In several recent decisions, the United States Court of Appeals for the Federal Circuit has established that a patentee’s express words, as disclosed in the specification, may be read into the claims to limit the scope of the invention. In addition, the Federal Circuit in Scimed and Bell Atlantic has held that not only may a patentee explicitly limit a claim term in the specification, but she may also do so “by implication.” Thus, a specification may inherently limit the scope of a claimed invention constituting what the author calls the “inherent limitations doctrine.” This new wrinkle in claim interpretation will likely produce a wave of confusion for future litigants and judges. This Comment proposes that if the Federal Circuit does apply the inherent limitations doctrine at all, the court should do so prospectively. This Comment also proposes a set of factors the court can use to determine where to apply the doctrine.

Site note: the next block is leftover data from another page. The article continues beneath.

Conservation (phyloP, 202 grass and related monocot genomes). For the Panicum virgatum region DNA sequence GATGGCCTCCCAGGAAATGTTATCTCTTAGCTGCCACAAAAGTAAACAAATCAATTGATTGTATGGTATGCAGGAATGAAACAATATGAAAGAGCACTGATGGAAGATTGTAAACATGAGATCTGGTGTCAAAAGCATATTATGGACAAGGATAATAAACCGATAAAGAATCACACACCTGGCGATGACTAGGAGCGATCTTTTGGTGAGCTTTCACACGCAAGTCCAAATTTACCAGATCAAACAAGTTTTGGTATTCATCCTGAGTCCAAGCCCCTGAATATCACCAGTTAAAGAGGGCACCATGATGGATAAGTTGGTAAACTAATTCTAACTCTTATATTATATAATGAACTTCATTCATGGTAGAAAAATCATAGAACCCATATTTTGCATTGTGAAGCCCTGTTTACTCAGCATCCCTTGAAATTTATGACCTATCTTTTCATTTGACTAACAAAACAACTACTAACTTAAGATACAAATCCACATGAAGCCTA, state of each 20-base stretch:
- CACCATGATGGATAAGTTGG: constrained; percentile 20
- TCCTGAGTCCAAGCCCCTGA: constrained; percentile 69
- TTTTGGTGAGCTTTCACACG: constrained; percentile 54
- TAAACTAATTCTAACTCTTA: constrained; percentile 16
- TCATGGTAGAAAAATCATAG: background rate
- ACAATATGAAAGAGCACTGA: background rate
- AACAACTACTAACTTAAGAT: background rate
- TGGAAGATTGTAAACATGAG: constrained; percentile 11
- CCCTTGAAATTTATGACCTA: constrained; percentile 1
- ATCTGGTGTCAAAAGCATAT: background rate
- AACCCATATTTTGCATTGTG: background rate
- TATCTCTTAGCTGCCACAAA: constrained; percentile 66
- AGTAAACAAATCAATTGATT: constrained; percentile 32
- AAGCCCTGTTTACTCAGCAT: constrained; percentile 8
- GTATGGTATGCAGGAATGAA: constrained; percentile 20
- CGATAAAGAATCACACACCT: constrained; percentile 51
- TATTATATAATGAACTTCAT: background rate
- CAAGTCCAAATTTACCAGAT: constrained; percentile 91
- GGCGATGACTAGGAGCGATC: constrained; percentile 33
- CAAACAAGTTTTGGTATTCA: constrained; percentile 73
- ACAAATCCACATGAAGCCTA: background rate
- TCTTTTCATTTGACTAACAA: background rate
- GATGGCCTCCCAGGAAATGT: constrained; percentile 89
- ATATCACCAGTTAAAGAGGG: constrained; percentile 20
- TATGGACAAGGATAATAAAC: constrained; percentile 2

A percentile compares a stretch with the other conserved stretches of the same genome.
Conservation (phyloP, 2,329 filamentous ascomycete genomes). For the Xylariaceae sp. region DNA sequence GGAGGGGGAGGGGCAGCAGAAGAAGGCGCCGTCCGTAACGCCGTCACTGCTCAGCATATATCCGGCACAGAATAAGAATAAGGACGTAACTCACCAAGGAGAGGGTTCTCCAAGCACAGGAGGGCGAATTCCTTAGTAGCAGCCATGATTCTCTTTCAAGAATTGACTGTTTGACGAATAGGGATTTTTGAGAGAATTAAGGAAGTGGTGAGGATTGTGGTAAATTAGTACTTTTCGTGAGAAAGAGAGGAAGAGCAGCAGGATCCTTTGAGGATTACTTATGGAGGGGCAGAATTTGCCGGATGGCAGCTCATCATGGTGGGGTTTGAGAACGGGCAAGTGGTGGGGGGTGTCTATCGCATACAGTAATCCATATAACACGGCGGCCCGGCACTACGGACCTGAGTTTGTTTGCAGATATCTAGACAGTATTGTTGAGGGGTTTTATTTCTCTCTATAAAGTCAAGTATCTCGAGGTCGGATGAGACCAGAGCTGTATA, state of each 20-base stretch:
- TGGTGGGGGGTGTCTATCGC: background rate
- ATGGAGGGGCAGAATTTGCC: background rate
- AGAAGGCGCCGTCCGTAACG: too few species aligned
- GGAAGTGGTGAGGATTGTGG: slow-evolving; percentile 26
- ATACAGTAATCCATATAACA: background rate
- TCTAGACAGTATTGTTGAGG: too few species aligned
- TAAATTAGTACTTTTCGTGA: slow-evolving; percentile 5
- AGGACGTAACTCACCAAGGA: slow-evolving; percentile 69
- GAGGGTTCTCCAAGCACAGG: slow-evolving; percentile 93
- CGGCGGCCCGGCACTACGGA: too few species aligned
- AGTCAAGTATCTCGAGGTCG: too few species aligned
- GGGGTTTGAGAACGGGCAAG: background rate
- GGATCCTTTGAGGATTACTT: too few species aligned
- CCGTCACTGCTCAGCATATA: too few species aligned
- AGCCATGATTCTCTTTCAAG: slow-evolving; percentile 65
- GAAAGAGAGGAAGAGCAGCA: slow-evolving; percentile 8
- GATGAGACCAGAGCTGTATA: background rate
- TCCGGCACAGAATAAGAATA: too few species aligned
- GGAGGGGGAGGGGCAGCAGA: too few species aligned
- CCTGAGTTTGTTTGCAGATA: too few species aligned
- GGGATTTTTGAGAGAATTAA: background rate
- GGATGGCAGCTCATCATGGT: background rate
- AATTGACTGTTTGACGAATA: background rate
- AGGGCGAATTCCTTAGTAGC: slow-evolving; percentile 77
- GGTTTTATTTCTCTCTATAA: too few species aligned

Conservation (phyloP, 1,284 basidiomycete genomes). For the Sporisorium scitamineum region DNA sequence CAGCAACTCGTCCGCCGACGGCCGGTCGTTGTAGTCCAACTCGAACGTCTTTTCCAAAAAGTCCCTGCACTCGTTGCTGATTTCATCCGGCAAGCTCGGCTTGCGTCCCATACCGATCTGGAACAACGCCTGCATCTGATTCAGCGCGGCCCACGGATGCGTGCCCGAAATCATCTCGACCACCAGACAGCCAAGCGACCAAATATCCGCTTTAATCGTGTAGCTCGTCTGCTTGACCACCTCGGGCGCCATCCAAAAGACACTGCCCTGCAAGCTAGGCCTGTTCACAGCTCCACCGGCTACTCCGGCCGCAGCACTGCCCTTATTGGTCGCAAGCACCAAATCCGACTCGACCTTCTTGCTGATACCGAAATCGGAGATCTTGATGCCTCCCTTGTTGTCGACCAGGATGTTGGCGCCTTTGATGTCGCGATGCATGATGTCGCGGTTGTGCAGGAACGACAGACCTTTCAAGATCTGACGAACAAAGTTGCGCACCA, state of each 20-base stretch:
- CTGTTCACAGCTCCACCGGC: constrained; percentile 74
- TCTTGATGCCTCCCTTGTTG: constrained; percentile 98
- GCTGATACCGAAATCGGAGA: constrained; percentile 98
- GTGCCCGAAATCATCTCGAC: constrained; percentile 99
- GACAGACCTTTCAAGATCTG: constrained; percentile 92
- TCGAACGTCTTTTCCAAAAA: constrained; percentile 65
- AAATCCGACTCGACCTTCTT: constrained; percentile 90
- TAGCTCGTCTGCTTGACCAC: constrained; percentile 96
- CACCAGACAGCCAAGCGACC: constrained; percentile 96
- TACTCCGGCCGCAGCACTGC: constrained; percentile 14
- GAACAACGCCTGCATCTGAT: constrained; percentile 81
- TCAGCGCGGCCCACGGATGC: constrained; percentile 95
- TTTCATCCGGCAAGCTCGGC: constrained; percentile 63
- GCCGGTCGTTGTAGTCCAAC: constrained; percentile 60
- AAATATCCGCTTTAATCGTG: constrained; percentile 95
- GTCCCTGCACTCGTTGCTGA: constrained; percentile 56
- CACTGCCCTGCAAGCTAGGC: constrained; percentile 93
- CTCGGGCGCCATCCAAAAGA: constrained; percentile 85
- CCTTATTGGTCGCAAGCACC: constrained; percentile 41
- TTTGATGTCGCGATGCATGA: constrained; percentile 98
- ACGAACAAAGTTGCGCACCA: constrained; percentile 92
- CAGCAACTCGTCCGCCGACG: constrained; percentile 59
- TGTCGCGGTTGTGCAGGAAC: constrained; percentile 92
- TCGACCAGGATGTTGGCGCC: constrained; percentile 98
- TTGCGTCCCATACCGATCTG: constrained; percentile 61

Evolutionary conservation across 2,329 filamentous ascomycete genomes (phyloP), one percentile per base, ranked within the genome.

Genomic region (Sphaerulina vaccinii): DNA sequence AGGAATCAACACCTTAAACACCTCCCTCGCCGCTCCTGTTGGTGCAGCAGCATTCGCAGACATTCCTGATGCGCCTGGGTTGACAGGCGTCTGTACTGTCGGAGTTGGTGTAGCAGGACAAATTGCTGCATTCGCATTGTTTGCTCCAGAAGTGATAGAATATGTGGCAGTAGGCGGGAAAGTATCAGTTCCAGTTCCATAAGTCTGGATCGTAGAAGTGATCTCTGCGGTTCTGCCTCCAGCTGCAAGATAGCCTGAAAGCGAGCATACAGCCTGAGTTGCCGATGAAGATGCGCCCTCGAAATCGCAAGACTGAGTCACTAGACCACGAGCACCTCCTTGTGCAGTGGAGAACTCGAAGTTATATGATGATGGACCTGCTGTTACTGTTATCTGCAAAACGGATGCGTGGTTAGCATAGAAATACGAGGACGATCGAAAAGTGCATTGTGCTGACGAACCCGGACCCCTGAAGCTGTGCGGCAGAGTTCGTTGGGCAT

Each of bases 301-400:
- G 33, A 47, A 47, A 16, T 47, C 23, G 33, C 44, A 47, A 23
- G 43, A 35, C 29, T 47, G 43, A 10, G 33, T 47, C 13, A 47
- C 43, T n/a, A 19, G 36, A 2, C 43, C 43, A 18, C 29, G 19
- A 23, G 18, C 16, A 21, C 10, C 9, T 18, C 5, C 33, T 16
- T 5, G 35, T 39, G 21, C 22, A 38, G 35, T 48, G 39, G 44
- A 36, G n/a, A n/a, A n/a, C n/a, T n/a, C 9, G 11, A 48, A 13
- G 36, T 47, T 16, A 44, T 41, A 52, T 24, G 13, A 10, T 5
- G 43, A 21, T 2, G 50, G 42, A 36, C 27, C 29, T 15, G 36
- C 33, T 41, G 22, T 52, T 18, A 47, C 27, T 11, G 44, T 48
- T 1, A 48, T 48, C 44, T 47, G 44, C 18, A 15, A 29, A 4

Adam G. Kelly, The Inherent Limitations Doctrine: How the Specification May Inherently Limit the Scope of the Claims, 1 J. Marshall Rev. Intell. Prop. L. 124 (2001)